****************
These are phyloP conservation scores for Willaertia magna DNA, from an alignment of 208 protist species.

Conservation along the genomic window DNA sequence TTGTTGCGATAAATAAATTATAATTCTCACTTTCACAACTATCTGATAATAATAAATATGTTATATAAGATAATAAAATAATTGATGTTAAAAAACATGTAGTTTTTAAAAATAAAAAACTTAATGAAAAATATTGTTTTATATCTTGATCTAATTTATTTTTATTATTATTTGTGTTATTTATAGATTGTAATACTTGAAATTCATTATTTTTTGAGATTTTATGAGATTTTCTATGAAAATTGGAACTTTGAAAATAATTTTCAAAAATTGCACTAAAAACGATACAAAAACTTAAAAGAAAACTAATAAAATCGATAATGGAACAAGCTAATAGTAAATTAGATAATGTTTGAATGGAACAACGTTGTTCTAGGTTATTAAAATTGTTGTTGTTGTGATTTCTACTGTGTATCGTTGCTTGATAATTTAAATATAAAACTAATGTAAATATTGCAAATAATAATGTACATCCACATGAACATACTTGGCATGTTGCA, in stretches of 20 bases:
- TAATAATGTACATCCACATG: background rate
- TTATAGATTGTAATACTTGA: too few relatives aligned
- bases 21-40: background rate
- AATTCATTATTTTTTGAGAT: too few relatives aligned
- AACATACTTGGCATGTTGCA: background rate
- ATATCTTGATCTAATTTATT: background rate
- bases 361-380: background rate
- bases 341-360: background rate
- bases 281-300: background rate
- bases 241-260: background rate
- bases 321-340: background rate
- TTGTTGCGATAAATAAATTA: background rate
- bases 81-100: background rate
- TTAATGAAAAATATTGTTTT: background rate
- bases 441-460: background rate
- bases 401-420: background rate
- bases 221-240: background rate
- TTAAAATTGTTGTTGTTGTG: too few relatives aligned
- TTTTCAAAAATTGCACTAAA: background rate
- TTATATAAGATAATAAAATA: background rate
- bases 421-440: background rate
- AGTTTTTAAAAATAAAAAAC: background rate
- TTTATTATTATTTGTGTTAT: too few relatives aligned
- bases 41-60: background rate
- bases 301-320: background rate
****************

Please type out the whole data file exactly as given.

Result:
These are phyloP conservation scores for Willaertia magna DNA, from an alignment of 208 protist species.

Conservation along the genomic window DNA sequence TTGTTGCGATAAATAAATTATAATTCTCACTTTCACAACTATCTGATAATAATAAATATGTTATATAAGATAATAAAATAATTGATGTTAAAAAACATGTAGTTTTTAAAAATAAAAAACTTAATGAAAAATATTGTTTTATATCTTGATCTAATTTATTTTTATTATTATTTGTGTTATTTATAGATTGTAATACTTGAAATTCATTATTTTTTGAGATTTTATGAGATTTTCTATGAAAATTGGAACTTTGAAAATAATTTTCAAAAATTGCACTAAAAACGATACAAAAACTTAAAAGAAAACTAATAAAATCGATAATGGAACAAGCTAATAGTAAATTAGATAATGTTTGAATGGAACAACGTTGTTCTAGGTTATTAAAATTGTTGTTGTTGTGATTTCTACTGTGTATCGTTGCTTGATAATTTAAATATAAAACTAATGTAAATATTGCAAATAATAATGTACATCCACATGAACATACTTGGCATGTTGCA, in stretches of 20 bases:
- TAATAATGTACATCCACATG: background rate
- TTATAGATTGTAATACTTGA: too few relatives aligned
- bases 21-40: background rate
- AATTCATTATTTTTTGAGAT: too few relatives aligned
- AACATACTTGGCATGTTGCA: background rate
- ATATCTTGATCTAATTTATT: background rate
- bases 361-380: background rate
- bases 341-360: background rate
- bases 281-300: background rate
- bases 241-260: background rate
- bases 321-340: background rate
- TTGTTGCGATAAATAAATTA: background rate
- bases 81-100: background rate
- TTAATGAAAAATATTGTTTT: background rate
- bases 441-460: background rate
- bases 401-420: background rate
- bases 221-240: background rate
- TTAAAATTGTTGTTGTTGTG: too few relatives aligned
- TTTTCAAAAATTGCACTAAA: background rate
- TTATATAAGATAATAAAATA: background rate
- bases 421-440: background rate
- AGTTTTTAAAAATAAAAAAC: background rate
- TTTATTATTATTTGTGTTAT: too few relatives aligned
- bases 41-60: background rate
- bases 301-320: background rate